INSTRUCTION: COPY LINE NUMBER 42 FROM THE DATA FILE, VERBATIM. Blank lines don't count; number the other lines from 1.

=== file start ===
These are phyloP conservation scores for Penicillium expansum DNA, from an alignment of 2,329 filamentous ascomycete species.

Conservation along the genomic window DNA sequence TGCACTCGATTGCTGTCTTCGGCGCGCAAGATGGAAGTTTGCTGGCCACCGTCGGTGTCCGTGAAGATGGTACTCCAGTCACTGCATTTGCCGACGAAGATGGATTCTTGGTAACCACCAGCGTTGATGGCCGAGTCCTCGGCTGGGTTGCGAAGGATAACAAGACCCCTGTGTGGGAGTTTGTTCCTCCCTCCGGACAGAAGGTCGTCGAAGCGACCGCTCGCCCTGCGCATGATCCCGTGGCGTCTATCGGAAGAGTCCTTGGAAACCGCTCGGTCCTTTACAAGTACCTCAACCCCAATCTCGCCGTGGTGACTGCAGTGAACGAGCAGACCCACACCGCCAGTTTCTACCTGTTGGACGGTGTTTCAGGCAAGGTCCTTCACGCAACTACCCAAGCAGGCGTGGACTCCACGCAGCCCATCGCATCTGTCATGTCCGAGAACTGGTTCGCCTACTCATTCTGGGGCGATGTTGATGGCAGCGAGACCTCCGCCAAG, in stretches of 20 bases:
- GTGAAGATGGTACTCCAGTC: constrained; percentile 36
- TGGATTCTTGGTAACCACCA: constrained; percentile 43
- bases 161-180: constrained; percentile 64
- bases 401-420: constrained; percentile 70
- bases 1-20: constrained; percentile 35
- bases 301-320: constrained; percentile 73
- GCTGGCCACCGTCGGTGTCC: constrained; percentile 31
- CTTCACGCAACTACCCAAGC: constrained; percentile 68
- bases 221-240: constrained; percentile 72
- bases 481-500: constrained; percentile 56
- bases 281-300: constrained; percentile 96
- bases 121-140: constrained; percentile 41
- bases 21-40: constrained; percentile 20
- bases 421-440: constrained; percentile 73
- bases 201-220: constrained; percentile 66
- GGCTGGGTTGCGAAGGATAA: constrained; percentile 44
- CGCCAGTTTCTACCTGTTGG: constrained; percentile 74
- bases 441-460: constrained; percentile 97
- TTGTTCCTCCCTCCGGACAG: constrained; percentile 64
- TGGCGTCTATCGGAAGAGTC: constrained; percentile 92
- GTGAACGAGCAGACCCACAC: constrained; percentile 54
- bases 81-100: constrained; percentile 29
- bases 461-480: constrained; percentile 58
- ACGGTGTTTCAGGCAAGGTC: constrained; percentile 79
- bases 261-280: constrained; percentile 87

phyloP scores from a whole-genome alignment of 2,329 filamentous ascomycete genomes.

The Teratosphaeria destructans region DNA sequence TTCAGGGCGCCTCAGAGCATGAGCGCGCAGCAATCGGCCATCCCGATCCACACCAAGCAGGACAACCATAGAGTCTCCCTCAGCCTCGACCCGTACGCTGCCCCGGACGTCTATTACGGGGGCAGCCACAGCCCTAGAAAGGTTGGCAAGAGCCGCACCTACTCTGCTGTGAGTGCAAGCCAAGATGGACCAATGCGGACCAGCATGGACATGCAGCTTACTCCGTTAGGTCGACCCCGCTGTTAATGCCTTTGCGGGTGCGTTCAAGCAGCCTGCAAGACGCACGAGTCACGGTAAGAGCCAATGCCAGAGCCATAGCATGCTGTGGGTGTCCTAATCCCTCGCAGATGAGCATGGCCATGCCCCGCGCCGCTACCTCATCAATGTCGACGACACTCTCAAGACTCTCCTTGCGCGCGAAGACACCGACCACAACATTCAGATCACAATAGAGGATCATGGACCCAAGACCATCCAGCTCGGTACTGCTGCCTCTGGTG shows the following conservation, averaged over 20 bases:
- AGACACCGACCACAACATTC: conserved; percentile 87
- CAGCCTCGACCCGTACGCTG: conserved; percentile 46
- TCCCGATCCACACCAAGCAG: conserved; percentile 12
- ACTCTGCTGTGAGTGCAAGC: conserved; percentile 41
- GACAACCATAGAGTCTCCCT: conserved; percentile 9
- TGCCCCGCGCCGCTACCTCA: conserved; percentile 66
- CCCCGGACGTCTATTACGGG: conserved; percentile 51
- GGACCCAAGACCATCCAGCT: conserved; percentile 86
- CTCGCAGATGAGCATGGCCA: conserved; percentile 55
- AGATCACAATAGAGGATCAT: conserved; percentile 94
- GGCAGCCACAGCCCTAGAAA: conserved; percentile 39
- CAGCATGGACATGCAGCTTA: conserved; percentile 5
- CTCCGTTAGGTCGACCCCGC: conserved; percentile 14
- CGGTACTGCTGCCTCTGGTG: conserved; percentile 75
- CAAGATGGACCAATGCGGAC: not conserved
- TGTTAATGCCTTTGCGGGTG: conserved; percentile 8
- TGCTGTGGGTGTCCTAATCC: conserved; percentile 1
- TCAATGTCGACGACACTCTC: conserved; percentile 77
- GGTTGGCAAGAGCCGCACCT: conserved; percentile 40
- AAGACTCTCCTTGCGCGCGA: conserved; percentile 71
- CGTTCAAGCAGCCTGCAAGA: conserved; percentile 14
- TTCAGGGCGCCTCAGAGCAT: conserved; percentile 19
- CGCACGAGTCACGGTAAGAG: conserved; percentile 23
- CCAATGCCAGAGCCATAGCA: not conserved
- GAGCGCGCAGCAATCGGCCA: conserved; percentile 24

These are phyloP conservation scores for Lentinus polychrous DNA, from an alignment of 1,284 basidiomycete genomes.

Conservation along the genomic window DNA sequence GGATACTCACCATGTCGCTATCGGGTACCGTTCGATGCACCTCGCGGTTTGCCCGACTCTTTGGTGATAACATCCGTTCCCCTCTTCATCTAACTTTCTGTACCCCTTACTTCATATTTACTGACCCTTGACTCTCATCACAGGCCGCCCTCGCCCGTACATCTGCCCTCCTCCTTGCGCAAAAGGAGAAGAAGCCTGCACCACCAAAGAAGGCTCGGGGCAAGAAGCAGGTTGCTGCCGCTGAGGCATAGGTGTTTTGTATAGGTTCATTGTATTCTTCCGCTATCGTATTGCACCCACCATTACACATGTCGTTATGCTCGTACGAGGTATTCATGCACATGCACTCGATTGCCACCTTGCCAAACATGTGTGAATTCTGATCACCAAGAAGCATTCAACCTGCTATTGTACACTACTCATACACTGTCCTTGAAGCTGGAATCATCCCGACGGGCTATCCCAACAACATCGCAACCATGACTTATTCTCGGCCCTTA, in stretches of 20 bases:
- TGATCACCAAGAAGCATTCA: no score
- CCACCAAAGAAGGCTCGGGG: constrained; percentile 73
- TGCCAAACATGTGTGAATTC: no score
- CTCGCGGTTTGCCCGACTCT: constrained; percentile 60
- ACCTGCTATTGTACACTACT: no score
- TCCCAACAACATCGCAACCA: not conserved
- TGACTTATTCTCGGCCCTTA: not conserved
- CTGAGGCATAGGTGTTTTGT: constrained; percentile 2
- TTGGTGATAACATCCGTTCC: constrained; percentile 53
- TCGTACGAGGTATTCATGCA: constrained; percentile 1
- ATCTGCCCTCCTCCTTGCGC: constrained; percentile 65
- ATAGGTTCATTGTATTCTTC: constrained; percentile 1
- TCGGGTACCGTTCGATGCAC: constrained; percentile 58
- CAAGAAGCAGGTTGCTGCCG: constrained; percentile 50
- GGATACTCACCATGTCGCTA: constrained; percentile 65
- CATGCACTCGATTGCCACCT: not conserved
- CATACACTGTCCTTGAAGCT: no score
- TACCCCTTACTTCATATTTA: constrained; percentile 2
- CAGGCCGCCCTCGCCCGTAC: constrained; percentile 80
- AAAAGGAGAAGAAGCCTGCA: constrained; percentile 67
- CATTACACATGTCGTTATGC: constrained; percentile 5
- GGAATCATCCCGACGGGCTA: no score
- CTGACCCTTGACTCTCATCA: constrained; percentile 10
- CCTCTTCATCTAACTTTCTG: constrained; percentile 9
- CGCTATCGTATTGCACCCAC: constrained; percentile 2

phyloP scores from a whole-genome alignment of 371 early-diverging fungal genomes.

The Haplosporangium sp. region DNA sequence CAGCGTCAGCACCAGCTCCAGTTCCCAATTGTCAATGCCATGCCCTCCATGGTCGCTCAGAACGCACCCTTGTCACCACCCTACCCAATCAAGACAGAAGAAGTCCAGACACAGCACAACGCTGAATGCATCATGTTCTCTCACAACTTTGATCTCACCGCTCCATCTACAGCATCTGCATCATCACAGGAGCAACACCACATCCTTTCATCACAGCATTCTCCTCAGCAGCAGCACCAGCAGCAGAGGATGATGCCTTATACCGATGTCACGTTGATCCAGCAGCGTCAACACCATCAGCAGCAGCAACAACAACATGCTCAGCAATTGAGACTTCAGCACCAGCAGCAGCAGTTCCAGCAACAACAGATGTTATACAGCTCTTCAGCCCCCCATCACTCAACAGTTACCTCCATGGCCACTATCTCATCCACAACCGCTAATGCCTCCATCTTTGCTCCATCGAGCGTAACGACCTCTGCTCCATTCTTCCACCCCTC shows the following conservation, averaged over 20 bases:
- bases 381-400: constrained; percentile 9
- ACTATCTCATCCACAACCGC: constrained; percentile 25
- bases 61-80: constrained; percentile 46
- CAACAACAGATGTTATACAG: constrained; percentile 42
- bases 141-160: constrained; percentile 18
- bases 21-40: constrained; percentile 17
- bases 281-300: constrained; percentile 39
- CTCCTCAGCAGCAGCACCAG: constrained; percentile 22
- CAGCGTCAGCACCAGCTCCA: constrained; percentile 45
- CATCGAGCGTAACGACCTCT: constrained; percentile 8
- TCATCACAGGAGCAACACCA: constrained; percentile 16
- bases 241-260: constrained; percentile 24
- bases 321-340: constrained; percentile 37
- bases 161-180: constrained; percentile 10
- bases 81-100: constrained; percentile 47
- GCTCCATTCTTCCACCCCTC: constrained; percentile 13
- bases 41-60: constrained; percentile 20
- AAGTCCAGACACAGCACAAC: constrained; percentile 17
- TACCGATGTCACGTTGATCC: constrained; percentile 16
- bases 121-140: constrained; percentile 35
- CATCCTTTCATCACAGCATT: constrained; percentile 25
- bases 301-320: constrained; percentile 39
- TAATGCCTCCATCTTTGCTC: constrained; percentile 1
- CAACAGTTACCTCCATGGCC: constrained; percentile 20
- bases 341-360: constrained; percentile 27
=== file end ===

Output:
- CTCCGTTAGGTCGACCCCGC: conserved; percentile 14